Monday, October 11, 2010

DT Archive: "Supreme Judge of the world"

(Why I think the Declaration of Independence reference to "Supreme Judge of the world" isn't a deistic reference.)

It's not an obscure reference to God, but a reference to other nations.

Within the Declaration itself:
When in the Course of human events, it becomes necessary for one people to dissolve the political bands which have connected them with another, and to assume among the powers of the earth, the separate and equal station to which the Laws of Nature and of Nature's God entitle them, a decent respect to the opinions of mankind requires that they should declare the causes which impel them to the separation.


... To prove [the tyranny of the English Crown], let Facts be submitted to a candid world.


We, therefore, the Representatives of the united States of America, in General Congress, Assembled, appealing to the Supreme Judge of the world for the rectitude of our intentions, do, in the Name, and by Authority of the good People of these Colonies, solemnly publish and declare, That these United Colonies are, and of Right ought to be Free and Independent States ...

This is supported by Paine's Common Sense (Of The Present Ability of America, with Some Miscellaneous Reflexions):
TO CONCLUDE, however strange it may appear to some, or however unwilling they may be to think so, matters not, but many strong and striking reasons may be given, to shew, that nothing can settle our affairs so expeditiously as an open and determined declaration for independence. Some of which are,

FIRST -- It is the custom of nations, when any two are at war, for some other powers, not engaged in the quarrel, to step in as mediators, and bring about the preliminaries of a peace: but while America calls herself the Subject of Great Britian, no power, however well disposed she may be, can offer her mediation. ...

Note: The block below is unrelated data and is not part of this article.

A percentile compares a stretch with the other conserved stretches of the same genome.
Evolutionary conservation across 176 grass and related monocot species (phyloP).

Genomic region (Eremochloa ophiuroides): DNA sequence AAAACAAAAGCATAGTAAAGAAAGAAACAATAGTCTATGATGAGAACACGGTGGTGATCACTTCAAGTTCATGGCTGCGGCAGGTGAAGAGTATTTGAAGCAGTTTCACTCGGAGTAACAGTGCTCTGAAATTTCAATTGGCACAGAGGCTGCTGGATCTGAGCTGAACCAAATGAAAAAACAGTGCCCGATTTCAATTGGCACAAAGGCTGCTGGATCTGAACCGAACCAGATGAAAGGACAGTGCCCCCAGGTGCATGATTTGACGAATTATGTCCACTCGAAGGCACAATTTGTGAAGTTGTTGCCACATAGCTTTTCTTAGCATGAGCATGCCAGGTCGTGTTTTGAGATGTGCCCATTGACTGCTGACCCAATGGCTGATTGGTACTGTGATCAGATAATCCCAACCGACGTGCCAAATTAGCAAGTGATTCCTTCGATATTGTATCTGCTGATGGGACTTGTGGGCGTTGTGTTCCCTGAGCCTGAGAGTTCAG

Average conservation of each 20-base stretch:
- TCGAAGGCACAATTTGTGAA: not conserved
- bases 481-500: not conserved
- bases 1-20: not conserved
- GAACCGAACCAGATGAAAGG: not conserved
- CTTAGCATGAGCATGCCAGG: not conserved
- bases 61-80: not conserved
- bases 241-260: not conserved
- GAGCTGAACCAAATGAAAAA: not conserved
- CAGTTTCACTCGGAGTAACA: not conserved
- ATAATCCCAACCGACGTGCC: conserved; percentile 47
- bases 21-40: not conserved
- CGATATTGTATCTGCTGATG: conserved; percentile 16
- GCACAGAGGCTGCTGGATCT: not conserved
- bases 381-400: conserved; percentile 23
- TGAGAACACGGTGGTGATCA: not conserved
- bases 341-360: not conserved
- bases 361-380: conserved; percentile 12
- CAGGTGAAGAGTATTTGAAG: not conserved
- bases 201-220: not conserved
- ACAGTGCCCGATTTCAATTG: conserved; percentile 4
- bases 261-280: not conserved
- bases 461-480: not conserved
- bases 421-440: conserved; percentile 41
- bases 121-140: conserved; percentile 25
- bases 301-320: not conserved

SECOND -- It is unreasonable to suppose, that France or Spain will give us any kind of assistance, if we mean only, to make use of that assistance for the purpose of repairing the breach, and strenthening the connection between Britain and America; because those powers would be sufferers by the consequences.

THIRDLY -- While we profess ourselved the subjects of Britain, we must, in the eye of foreign nations, be considered as rebels. ...

FOURTHLY -- Were a manifesto to be published, and despatched to foreign courts, setting forth the miseries we have endured, and the peacable methods we have ineffectually used for redress; declaring, at the same time, that not being able, any longer, to live happily or safely under the cruel disposition of the British court, we had been driven to the necessity of breaking off all connections with her; at the same time, assuring all such courts of our peacable disposition towards them, and of our desire of entering into trade with them: Such a memorial would produce more good effects to this Continent, than if a ship were freighted with petitions ot Britian.

Under our present denomination of British subjects, we can neither be received nor heard abroad: The custom of all courts is against us, and will be so, until, by an independance, we tak rank with other nations.

Clearly, the concern is to convince other nations to accept the united States of America as an independent nation, and not as a part of Great Britain.

"Supreme Judge of the world" isn't a reference to God, but to other nations.


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